Campaign for a Livable Bay Area
San Francisco calls for an end to Bay Area highway expansion
San Francisco's Board of Supervisors recently approved a resolution [PDF file] calling for the Metropolitan Transportation Commission (MTC) to stop spending regional funds expanding highways, and instead redirect those funds towards improving transit. Livable City co-authored the resolution, which was introduced by Board President David Chiu, approved unanimously by the Board, and signed by Mayor Gavin Newsom.
MTC's recently adopted a Regional Transportation Plan (RTP) proposes spending $6.4 billion on widening highways, despite the huge shorftalls for transit ($17 billion over the next 25 years) local streets and roads ($11 billion) and maintenance of existing highways ($13 billion). See our Bay Area page for more information about the Regional Transportation Plan.
The resolution also directs the Metropolitan Transportation Commission and California Department of Transportation to develop and fund projects which reduce the negative impacts of freeways on walking, cycling, and transit access and the livability of adjacent neighborhoods.
San Francisco's new policy comes in the 50th anniversary year of San Francisco's "Freeway Revolt". In 1959, the San Francisco Board of Supervisors passed the first of several resolutions that stopped further freeway construction in San Francisco.
Livable City will soon release its action plan for improving and possibly removing San Francisco's remaining freeways.
Regional Transportation Plan
Speak up for a more livable Bay Area!
The Metropolitan Transportation Commission (MTC), a regional body empowered by the state and federal governments to plan and fund transportation in the Bay Area, recently adopted a Regional Transportation Plan (RTP), whch guides investments over the next 30 years. The RTP must be updated every three years.
MTC's planning got off to a promising start in 2008, with much talk of addressing climate change and promoting compact, walkable communities to prevent sprawl. The July 2008 draft RTP showed some distinct improvements over its predecessor; $1 billion towards a regional bicycle network, and big funding increases for the land use program, safe routes to school, and the regional lifeline transit program.
Unfortunately, MTC's plan directs billions towards expanding highways, and neglects the transit needs of urban riders. The plan directs $6.4 billion towards highway expansion, even though vehicle miles travelled (VMT) in the Bay Area has begun to decline. Despite surging transit ridership, the plan puts nothing towards adding capacity to existing Muni and BART lines, which have become increasingly overcrowded. The RTP leaves huge shortfalls for capital replacement and maintenance at Muni (approximately $4.2 billion) and BART (7.2 billion) over the next 30 years.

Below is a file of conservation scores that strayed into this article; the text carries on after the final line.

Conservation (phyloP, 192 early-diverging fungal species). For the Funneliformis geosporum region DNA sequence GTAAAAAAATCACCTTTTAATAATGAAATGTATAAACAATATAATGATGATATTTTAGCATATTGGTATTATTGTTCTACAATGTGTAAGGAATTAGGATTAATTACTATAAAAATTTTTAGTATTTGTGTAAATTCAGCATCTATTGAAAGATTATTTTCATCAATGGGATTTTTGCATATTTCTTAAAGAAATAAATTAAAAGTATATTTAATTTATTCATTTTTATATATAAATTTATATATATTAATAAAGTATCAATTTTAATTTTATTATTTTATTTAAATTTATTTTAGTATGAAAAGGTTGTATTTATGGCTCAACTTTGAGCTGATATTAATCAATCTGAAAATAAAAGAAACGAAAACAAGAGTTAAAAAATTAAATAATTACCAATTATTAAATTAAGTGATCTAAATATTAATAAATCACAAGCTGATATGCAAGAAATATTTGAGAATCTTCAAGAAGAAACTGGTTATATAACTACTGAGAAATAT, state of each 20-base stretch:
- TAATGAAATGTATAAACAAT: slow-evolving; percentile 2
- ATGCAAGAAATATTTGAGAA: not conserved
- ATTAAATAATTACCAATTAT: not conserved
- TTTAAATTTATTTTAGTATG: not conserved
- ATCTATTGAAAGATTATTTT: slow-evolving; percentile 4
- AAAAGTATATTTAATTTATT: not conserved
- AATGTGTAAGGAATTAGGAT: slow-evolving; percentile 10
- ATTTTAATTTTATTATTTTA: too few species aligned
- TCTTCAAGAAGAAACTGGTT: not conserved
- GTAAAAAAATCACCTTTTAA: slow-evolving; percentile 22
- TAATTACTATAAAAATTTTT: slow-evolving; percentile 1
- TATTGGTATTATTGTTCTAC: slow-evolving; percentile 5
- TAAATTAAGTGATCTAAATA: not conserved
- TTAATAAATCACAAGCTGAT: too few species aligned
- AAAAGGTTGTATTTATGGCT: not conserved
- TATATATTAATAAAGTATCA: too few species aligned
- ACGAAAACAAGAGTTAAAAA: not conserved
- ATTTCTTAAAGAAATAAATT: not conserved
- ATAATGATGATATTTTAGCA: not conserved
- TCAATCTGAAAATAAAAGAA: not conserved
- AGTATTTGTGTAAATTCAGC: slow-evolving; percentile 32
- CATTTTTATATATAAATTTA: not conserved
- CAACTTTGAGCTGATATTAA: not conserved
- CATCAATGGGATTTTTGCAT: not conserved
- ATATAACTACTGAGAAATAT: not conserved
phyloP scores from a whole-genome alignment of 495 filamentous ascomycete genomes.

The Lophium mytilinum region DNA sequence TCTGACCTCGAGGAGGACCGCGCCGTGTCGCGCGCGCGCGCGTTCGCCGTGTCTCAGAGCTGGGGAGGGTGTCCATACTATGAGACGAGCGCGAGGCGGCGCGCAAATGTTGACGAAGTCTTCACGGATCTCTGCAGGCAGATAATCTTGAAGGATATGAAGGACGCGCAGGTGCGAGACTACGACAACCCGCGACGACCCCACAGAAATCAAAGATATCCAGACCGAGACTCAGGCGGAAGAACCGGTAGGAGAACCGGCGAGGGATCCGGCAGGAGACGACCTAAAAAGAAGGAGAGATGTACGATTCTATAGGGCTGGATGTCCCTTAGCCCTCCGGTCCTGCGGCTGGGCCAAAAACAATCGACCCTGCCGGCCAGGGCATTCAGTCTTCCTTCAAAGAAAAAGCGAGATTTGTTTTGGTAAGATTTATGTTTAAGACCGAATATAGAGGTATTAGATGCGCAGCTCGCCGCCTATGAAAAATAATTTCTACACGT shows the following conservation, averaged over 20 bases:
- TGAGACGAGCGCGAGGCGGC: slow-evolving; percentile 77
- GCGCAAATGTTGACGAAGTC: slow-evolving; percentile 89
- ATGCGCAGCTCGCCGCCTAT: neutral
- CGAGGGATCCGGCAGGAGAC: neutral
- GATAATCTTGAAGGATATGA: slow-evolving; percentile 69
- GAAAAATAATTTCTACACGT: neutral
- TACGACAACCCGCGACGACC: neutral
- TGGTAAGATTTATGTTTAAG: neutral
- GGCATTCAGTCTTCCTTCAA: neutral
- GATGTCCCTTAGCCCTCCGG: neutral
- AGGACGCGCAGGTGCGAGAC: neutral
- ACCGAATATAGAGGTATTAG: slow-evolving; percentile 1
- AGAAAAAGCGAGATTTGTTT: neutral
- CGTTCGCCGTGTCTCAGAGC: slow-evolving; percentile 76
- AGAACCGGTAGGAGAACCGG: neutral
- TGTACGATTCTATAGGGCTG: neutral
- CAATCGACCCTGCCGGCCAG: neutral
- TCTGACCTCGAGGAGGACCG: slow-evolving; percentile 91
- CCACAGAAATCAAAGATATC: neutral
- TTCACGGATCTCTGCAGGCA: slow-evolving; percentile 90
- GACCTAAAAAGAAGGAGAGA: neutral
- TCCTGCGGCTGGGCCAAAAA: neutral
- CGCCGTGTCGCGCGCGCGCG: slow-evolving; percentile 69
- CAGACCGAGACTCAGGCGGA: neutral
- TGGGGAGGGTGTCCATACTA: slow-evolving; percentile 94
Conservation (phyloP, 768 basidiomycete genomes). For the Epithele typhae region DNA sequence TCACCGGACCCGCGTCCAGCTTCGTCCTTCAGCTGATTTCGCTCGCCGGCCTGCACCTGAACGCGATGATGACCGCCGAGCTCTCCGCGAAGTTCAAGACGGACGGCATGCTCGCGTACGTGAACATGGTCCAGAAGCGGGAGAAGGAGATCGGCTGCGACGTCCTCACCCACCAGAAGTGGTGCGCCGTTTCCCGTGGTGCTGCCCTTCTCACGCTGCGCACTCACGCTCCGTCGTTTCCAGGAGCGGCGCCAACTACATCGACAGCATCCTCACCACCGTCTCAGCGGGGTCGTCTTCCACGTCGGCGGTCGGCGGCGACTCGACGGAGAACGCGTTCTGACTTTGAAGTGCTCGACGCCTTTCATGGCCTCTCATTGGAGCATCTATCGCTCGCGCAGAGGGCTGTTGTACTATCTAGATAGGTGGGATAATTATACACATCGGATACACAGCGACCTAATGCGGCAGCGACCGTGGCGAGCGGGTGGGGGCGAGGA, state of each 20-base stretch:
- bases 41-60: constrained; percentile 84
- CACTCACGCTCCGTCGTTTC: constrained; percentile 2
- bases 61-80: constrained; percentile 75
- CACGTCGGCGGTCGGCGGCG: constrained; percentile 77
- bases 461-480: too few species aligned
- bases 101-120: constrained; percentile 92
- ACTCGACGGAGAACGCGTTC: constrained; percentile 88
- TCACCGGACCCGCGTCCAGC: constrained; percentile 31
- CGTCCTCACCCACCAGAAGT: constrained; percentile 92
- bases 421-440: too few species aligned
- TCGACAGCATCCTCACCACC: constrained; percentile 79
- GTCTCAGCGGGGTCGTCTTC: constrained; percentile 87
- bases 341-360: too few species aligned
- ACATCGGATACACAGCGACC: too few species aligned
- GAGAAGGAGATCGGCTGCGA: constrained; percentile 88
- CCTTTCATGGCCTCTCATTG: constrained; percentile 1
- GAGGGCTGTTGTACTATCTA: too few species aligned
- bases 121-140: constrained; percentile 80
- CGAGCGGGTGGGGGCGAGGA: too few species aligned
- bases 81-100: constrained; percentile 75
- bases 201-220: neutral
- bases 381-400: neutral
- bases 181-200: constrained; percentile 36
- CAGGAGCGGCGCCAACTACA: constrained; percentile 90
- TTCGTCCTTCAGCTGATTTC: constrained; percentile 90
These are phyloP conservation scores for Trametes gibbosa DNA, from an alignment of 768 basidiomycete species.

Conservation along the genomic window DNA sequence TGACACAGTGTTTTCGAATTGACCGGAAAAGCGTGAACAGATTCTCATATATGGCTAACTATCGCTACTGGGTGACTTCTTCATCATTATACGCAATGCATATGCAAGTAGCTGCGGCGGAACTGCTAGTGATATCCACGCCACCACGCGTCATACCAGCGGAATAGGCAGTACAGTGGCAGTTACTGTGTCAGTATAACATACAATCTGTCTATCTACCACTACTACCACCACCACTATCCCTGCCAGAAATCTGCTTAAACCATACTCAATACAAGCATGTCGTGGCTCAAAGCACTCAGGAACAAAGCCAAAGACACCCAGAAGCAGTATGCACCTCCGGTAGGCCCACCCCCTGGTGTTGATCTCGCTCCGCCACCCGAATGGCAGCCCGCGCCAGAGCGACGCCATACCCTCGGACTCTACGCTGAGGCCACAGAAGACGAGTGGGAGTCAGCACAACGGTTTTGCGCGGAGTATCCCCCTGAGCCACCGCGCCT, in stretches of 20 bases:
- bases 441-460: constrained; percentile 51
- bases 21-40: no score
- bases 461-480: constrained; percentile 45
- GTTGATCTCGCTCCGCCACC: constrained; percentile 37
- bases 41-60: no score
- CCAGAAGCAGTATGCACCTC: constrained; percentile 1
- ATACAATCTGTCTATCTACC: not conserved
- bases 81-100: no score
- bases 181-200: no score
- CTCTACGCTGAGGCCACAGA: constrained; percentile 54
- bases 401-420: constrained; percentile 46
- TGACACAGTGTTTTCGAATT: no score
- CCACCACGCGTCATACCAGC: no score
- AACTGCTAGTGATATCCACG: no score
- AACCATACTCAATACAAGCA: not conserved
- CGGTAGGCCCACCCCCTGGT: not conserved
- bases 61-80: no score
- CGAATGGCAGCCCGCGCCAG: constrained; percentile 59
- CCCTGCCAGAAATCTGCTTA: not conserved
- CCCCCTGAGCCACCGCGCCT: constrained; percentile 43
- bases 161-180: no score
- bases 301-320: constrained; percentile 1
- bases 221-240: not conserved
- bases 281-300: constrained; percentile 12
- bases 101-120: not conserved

If the RTP is adopted as proposed, transit will become slower, less reliable, and more crowded. This RTP does not support MTC's stated land use goal of preventing sprawl and promoting compact communities; without investment, urban transit will not be able to accommodate the ridership growth resulting from job and housing growth in the urban core.
You can speak out at one of MTC's workshops this week, or comment on the draft plan by email (firstname.lastname@example.org), fax (510 817-5848), or mail (Attn: Public Information, MTC, 101 Eighth Street, Oakland CA 94607)
The Draft Regional Transportation Plan and its draft environmental review can be viewed on MTC's web site.
Livable City's program for improving the Regional Transportation Plan:
What the RTP got right:
What it got wrong:
Livable City's plan to improve the RTP:
Beyond the sprawl economy
Sprawl has hit the wall. The unsustainable home mortgage market collided with unsustainable gasoline consumption in 2008. The lowest-density suburbs, furthest from the centers of commerce and culture, were generally the hardest hit, while walkable urban neighborhoods have generally fared better.
The crisis of 2008 merely accelerated a larger cultural shift in American life. As documented by researchers like the Brookings Institution's Christopher Leinberger, more and more Americans are expressing a preference for living walkable urban places. Unfortunately, much of the housing produced in the last decade is in driveable suburban places, where walking, cycling, and public transit have been effectively designed out. This represents both a market failure homebuilders missing the shift in cultural values and a regulatory failure, caused by outdated zoning regulations that make compact, walkable communities illegal in most places.
Transportation and land use are intimately interconnected, and the Federal government's transportation expenditures should respond to and foster this shift in cultural values towards community and sustainabilty by infrastructure investments that support compact communities and sustainable transportation choices. President-elect Obama is proposing a huge economic stimulus program of infrastructure investment. Will those investments foster compact communities, livable neighborhoods, low-impact transportation choices, and green jobs, or will they try to prop up the sprawl economy?